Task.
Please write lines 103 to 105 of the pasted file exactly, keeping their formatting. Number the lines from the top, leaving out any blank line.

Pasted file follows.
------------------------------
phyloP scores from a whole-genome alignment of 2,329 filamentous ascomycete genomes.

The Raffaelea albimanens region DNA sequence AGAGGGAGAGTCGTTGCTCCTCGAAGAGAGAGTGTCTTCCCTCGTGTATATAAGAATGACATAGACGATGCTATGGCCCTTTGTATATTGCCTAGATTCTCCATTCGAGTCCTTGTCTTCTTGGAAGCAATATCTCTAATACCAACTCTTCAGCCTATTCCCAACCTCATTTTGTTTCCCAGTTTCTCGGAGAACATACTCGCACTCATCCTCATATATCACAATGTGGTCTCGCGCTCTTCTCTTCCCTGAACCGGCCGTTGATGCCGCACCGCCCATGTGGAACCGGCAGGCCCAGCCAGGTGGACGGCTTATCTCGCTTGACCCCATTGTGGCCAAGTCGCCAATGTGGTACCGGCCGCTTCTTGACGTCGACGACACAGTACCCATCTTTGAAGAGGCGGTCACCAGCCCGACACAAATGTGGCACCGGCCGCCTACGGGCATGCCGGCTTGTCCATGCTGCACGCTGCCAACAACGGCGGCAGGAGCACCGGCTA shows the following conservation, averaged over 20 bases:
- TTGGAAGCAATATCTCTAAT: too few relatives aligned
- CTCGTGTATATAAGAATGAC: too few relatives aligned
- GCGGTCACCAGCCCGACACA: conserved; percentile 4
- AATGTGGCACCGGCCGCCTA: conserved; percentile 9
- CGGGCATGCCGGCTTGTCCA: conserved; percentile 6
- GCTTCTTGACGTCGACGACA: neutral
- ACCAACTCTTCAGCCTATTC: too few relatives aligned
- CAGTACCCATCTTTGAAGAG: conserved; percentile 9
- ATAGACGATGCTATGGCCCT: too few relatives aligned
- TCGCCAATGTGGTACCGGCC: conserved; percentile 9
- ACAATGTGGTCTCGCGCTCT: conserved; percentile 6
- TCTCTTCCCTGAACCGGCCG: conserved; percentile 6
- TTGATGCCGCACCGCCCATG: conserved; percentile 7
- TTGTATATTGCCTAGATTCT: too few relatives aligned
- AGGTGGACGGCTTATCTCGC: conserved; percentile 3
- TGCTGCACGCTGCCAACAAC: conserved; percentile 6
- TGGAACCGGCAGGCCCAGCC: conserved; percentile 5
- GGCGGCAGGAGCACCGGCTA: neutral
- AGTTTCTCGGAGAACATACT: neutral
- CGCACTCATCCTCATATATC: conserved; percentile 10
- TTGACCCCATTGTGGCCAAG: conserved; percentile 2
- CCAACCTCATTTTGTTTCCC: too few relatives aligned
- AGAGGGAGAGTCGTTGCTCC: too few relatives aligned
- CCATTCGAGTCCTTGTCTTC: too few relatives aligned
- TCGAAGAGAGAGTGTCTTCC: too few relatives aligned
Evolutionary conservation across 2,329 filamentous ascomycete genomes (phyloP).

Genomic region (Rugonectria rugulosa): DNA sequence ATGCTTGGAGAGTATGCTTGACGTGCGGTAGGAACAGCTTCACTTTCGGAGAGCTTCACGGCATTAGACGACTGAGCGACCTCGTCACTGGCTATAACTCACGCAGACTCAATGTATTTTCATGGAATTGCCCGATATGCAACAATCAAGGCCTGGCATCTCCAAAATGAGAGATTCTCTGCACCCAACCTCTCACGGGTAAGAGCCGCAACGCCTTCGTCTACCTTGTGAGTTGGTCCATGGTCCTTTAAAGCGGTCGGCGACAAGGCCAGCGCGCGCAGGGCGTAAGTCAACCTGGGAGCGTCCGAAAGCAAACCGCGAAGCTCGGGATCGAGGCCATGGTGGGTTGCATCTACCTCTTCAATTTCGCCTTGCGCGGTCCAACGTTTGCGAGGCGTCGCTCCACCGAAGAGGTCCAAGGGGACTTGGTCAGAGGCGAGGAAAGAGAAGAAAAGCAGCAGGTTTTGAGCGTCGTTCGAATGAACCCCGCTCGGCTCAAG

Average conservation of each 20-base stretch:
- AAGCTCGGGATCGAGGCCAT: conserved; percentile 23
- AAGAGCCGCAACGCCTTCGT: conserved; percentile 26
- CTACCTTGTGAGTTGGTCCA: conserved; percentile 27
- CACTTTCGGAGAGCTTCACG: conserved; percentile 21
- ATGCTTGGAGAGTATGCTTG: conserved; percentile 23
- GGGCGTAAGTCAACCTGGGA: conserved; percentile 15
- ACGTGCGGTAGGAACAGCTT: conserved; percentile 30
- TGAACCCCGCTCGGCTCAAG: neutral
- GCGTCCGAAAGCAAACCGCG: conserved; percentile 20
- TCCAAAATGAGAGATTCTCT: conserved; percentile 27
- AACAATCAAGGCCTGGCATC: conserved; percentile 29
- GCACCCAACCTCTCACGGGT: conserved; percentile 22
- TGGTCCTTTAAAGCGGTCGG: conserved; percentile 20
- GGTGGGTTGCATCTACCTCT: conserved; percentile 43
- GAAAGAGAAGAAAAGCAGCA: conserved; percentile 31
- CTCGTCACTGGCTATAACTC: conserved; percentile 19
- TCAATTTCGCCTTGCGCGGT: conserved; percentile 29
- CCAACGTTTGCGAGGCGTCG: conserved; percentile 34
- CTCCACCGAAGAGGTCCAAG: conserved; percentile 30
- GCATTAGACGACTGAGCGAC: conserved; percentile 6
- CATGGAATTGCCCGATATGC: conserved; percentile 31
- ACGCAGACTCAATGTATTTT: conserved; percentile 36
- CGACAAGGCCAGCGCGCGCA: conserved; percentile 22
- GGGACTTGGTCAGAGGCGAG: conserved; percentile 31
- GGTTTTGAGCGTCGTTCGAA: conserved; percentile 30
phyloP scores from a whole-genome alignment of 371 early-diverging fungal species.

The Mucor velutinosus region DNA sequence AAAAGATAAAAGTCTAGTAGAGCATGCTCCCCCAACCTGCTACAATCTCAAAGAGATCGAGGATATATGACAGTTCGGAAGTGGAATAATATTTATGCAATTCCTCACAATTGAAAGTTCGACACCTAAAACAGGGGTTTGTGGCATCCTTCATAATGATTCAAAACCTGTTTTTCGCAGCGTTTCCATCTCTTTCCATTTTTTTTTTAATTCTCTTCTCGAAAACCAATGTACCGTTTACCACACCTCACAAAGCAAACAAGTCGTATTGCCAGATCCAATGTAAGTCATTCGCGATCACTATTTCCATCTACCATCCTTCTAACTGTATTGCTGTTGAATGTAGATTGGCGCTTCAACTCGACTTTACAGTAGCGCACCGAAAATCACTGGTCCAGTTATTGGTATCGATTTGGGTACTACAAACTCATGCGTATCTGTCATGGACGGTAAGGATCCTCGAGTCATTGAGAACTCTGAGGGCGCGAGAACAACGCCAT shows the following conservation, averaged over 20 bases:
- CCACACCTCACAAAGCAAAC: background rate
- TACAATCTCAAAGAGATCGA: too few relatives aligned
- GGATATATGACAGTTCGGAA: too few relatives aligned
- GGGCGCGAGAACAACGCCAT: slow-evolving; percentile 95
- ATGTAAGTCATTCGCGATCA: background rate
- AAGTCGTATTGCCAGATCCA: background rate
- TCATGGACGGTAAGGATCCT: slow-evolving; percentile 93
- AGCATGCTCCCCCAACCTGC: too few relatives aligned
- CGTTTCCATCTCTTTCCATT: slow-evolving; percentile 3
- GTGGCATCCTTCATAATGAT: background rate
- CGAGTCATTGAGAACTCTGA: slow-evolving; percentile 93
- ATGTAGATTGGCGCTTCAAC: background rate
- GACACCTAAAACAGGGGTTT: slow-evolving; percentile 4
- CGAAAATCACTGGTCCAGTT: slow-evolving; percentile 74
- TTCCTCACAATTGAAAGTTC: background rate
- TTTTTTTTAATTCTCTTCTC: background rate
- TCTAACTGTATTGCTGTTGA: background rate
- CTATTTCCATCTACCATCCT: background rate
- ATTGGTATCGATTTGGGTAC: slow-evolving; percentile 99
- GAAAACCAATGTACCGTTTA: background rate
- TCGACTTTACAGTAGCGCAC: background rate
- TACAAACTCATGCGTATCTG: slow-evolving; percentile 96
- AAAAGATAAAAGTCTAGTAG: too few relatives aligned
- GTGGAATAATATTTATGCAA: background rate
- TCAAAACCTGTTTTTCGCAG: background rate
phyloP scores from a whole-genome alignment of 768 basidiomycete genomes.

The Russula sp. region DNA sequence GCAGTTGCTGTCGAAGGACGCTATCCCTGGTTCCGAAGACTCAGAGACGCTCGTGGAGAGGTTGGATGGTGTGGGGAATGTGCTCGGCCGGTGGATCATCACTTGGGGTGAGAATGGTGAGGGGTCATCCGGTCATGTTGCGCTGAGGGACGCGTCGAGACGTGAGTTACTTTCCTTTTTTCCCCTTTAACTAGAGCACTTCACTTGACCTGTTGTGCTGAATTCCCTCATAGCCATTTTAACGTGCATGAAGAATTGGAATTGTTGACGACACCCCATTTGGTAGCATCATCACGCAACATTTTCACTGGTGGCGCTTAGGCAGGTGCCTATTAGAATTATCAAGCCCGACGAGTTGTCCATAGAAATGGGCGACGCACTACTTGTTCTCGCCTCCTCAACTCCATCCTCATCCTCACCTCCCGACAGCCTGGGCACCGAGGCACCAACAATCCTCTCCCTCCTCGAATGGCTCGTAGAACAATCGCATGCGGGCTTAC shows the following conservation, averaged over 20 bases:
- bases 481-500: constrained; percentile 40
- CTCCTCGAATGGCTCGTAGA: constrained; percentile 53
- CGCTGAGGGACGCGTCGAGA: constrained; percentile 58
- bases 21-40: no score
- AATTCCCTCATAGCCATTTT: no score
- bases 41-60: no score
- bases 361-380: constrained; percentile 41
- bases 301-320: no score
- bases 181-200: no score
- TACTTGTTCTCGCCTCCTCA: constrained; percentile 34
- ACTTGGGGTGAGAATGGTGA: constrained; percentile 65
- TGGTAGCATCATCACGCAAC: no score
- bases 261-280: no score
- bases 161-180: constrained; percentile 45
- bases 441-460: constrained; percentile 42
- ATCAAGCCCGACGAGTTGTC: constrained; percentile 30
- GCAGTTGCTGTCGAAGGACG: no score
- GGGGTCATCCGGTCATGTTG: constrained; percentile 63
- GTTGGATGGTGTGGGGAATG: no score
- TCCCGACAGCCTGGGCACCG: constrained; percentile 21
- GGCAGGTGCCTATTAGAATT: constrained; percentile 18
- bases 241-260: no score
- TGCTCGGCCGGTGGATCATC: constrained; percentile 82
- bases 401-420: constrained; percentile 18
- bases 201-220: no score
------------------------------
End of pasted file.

- GTTGGATGGTGTGGGGAATG: no score
- TCCCGACAGCCTGGGCACCG: constrained; percentile 21
- GGCAGGTGCCTATTAGAATT: constrained; percentile 18